Chicago Cubs

Exposing Wrigley Field and 'Undercover Boss'

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Exposing Wrigley Field and 'Undercover Boss'

Monday, Nov. 8, 2010
9:06 AM

By Patrick Mooney
CSNChicago.com

Todd Ricketts still hadn't seen the final version before it finally went to air Sunday night, after a long lead-in from NFL programming and "60 Minutes." That was a negotiating point between the Cubs and CBS.

There was Ricketts in black glasses and a full beard selling hot dogs, working grounds crew and the parking lot, and being "fired" from his job hosing down the bathrooms.

By the end, an ownership group that can be guarded with the media didn't have anything to worry about with "Undercover Boss," which amounted to a huge advertisement for Wrigley Field.

"They needed to have full editorial control," Ricketts said Sunday night at Harry Caray's in Wrigleyville, where he watched the episode with his family and Cubs executives and staffers. "Inevitably, there would be something that we wanted to change or add (or take out). And so we caved and we let it go.

"I never felt nervous that it would turn out poorly. You just want to have control over what gets exposed and CBS was like: 'This is a feel-good show. We're not out to make anybody look bad. You're the narrator. The employees are the stars. That's how it will be.'"

Actually owning the Cubs does not come with an easy-to-follow script. This season would have seemed like a reality show even without the cameras following around a member of the team's board of directors.

There was the enigmatic pitcher in anger-management counseling (Carlos Zambrano), the rookie outfielder laying in a hospital bed (Tyler Colvin), the manager going home to take care of his family (Lou Piniella) and the Hall of Famer estranged from the organization (Ryne Sandberg).

They served caviar in the clubhouse and put a yellow noodle steps away from Wrigley Field's iconic marquee. And it didn't matter -- fans wanted their picture taken next to both.

"Undercover Boss," which has profiled executives from NASCAR, Frontier Airlines, and the hotel and resort industries, stayed away from the biggest names in the organization and gave a behind-the-scenes glimpse at its workers.

It gave a brief biographical sketch of Ricketts, the youngest of the four siblings who control the team. Tom is the chairman and face of ownership. Laura is an attorney and active in Democratic politics. Pete once ran for the U.S. Senate in Nebraska on the Republican ticket.

Todd, whose investments include a chain of bike shops in the northern suburbs, admitted that his role is undefined within the organization. He used to sit out in the bleachers as a Loyola University student, and for this he moved back into a Wrigleyville apartment, like he did some 20 years ago.

The White Sox had their reality show on the MLB Network, but Ricketts indicated that the Cubs don't have any other television projects currently in development. And whatever he learned filming during those several days near the end of a disappointing season won't really influence some of the big-picture issues surrounding the stadium.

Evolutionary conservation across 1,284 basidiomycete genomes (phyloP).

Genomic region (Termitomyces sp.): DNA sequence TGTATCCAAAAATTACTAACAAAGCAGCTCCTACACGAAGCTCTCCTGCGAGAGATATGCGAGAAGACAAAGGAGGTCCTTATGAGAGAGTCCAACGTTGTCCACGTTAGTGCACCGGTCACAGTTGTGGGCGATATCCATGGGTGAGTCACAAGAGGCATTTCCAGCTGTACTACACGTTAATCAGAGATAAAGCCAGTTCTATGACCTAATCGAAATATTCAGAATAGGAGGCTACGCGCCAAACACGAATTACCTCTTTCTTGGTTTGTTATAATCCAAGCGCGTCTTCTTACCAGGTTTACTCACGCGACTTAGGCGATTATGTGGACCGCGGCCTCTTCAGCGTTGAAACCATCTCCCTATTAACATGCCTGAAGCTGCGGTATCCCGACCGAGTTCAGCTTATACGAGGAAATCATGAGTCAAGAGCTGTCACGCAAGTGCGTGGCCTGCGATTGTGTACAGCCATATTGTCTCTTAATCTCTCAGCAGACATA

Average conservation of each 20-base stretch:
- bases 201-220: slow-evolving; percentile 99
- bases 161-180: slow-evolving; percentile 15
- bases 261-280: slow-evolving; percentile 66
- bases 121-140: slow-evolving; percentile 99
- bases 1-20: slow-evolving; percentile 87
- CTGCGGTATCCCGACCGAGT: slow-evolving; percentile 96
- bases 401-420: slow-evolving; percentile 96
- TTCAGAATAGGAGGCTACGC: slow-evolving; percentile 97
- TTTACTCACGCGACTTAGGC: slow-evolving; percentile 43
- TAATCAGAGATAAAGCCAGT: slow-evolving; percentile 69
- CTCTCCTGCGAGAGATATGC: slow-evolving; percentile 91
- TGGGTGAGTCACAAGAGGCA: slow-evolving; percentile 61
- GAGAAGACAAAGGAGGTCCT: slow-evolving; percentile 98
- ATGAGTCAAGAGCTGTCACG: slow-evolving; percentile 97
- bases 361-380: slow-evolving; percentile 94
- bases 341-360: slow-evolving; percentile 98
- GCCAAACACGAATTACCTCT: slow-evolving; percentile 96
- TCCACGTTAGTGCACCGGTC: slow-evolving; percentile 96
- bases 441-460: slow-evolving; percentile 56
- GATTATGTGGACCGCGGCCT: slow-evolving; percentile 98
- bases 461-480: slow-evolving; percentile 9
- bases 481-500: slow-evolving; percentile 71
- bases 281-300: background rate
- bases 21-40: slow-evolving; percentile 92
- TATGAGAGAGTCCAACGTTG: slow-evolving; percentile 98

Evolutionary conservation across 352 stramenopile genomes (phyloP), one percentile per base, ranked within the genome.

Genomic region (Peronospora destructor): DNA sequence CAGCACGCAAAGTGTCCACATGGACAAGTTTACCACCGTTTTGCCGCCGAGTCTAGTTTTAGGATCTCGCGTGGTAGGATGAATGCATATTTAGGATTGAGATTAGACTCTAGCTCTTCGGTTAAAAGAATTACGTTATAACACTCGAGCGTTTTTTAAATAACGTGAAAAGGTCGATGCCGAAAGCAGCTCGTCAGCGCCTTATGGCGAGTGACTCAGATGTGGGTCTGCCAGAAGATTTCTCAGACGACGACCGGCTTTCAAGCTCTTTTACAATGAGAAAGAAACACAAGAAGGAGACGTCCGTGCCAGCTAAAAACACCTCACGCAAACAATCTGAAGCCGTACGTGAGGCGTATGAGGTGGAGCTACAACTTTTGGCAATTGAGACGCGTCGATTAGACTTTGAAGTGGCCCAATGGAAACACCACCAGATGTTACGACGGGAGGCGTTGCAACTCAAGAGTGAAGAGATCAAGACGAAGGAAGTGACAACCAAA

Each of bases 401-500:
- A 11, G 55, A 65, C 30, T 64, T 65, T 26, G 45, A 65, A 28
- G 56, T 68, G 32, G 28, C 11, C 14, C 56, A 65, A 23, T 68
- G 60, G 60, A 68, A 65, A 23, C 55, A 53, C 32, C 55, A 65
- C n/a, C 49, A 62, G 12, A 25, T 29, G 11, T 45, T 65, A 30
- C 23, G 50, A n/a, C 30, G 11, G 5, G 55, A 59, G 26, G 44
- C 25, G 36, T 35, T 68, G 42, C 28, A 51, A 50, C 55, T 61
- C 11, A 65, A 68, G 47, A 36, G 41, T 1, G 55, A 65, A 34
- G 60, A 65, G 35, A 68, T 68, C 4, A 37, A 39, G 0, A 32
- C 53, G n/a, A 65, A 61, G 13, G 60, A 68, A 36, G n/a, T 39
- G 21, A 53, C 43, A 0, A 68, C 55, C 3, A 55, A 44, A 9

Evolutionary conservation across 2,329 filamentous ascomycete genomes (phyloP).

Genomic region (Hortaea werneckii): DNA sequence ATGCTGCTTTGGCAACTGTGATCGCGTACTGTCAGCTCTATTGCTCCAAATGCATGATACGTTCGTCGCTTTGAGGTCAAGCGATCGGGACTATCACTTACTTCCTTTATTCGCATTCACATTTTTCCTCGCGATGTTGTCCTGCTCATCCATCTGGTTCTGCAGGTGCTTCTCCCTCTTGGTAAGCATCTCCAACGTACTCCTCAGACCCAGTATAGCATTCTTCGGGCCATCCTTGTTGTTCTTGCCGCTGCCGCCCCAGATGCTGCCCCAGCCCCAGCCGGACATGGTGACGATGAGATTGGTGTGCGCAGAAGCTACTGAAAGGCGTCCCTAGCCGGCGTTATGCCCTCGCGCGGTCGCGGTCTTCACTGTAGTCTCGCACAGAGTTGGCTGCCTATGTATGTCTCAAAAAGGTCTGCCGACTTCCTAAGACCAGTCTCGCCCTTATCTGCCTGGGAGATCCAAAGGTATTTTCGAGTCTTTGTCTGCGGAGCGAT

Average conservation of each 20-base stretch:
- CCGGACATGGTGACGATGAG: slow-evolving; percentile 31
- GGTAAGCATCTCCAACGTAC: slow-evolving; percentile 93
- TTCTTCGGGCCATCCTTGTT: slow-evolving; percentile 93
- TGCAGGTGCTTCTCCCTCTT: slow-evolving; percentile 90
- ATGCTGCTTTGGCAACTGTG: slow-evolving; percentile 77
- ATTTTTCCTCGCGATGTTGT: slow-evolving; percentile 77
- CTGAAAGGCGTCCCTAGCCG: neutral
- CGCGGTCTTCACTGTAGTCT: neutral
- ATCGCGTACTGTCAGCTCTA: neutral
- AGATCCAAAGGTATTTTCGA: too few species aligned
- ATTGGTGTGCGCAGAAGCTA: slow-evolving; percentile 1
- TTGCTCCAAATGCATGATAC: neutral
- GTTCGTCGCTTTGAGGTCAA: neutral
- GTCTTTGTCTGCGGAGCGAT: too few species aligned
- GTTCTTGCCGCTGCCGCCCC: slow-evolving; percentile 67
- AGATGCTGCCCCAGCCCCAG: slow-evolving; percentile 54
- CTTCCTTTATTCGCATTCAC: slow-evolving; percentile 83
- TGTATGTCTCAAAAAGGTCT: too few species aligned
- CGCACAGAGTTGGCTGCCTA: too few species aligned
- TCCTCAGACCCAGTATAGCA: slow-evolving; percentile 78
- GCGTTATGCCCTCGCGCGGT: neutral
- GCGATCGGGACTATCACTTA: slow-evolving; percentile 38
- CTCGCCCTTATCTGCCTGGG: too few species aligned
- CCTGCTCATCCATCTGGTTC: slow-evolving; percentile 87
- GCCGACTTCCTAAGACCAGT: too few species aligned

"I don't know if anything will be really dramatically changed based on the stuff we found here," Ricketts said. "It's really just getting to know the people that work at Wrigley, exposing to the country how great they are, and (getting) Cubs fans to get a good inside look at what happens at Wrigley when they're not around."

Those employees work seasonal jobs that are not glamorous on nights and weekends. Ricketts found one a paid internship in the marketing department. Another got his classes paid for, and the one who cut loose Ricketts will receive a vacation to spring training with his family.

It has been a little more than a year since the Ricketts family purchased the Cubs and Wrigley Field -- and a stake in Comcast SportsNet -- from Tribune Co. for approximately 845 million. The group has been strategic and deliberate.

In a soft economy and a difficult political climate, the Cubs campaigned hard enough to get plans for new training facilities approved by voters in Mesa, Ariz.

After a 75-87 season that could have been much worse -- and heading into Year 103 without a World Series title -- they managed to add a new, more expensive pricing tier for select home games without a backlash because their message was that overall ticket prices would essentially remain flat in 2011.

In their final analysis, the exposure from CBS, and what it could mean to the brand, outweighed the perception of what it might look like.

"We didn't jump at it right away when they came," Ricketts said. "The big hang-up we had at that moment (was) we were concerned that it might be taken negatively that the team's not performing well, but yet we're filming these TV shows around Wrigley.

"My explanation to that is: I'm not out there pitching. I'm not playing."

Patrick Mooney is CSNChicago.com's Cubs beat writer. Follow Patrick on Twitter @CSNMooney for up-to-the-minute Cubs news and views.

Cubs World Series Baby-Boom in full swing

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USA TODAY

Cubs World Series Baby-Boom in full swing

Technically... the Chicago Cubs became world champions on Nov. 3, 2016 at 12:47 a.m. 

Approximately... that was nine months ago.